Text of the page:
In 1989, during a banquet attended by players from both teams commemorating the game's 30th anniversary, Milwaukee pitcher Bob Buhl told Haddix that the Braves' bullpen had stolen Smoky Burgess' signs, the Pittsburgh catcher exposing them due to a high crouch. From their bullpen, the Braves pitchers repeatedly repositioned a towel to signal for a fastball or a breaking ball, the only two pitches Haddix used in the game. If a fastball was coming, the towel was made visible to the batter; if a breaking pitch was coming, the towel was out of sight. Despite this assistance, the usually solid Milwaukee offense managed only the one hit. All but one Milwaukee hitter, Aaron, took the signals. Haddix's 12 2/3-inning complete game, in which he struck out eight batters against the team that had just won the previous two National League pennants (including winning the 1957 World Series), and featured one of the top offensive lineups in the Major Leagues, is considered by many to be the best pitching performance in Major League history. Pirate second baseman Bill Mazeroski would say, "Usually you have one or two great or spectacular defensive plays in these no-hitters. Not that night. It was the easiest game I ever played in." In 1991, Major League Baseball changed the definition of a no-hitter to "a game in which a pitcher or pitchers complete a game of nine innings or more without allowing a hit." Under this new definition, Haddix's masterpiece was one of 12 extra-inning no-hitters to be struck from the record books. Haddix's response was, "It's O.K. I know what I did." Haddix's near-perfect game is immortalized by the Baseball Project, whose song, Harvey Haddix, appears on their debut album, 2008's Volume 1: Frozen Ropes and Dying Quails.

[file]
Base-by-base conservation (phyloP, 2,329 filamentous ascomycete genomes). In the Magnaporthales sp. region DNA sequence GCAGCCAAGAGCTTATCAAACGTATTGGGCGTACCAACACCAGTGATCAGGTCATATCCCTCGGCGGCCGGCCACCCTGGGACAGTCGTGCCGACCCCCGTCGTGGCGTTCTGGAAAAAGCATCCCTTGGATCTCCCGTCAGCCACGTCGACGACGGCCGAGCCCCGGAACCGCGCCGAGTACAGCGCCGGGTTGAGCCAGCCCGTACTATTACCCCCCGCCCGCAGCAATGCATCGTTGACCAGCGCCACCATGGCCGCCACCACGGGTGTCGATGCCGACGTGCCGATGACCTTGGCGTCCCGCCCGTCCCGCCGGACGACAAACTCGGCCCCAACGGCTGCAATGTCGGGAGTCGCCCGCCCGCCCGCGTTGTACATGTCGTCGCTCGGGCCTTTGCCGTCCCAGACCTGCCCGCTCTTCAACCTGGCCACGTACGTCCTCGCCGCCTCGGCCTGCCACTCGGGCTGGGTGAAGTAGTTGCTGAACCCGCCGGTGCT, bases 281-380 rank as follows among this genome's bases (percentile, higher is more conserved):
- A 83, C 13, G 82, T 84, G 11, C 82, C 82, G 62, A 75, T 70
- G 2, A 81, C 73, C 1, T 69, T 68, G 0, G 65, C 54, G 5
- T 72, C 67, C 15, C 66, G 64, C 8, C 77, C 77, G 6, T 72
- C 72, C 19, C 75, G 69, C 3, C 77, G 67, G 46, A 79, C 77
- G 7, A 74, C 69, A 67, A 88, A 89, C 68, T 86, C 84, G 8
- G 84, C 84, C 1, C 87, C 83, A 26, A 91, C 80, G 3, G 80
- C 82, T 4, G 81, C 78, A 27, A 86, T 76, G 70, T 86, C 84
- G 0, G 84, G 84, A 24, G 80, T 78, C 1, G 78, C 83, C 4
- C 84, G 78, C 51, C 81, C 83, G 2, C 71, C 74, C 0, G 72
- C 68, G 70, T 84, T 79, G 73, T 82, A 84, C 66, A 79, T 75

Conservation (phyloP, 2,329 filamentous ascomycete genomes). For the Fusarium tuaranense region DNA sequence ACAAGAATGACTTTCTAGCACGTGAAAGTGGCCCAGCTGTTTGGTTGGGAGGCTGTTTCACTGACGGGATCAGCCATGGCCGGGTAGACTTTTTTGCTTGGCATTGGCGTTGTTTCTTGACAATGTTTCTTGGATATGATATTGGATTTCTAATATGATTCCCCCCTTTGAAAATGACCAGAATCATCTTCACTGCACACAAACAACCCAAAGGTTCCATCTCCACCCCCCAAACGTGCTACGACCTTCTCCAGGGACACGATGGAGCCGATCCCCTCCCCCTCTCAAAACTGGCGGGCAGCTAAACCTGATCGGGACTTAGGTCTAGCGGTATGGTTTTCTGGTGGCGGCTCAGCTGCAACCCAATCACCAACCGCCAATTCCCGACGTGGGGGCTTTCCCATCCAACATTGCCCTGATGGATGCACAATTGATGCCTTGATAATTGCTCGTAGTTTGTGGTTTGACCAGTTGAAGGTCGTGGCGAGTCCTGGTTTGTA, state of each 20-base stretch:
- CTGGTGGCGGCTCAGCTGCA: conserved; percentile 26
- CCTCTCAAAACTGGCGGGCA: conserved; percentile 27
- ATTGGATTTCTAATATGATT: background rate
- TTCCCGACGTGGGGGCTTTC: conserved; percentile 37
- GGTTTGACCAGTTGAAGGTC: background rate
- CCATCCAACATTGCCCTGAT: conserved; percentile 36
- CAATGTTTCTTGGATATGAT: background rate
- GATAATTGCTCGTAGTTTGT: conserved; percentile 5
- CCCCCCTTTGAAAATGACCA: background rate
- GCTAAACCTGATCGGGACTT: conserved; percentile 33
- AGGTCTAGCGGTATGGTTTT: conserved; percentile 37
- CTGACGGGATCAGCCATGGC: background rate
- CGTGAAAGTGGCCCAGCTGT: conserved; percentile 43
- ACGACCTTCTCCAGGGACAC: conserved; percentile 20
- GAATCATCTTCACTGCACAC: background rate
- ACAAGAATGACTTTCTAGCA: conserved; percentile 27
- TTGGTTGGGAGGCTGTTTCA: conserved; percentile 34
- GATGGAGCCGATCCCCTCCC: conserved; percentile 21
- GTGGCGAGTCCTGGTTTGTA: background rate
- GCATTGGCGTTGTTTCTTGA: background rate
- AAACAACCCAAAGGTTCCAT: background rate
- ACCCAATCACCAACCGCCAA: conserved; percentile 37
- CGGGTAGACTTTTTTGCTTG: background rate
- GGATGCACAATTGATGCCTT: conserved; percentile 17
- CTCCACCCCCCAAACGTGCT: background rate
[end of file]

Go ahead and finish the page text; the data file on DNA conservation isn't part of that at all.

List of Chicago White Sox nicknames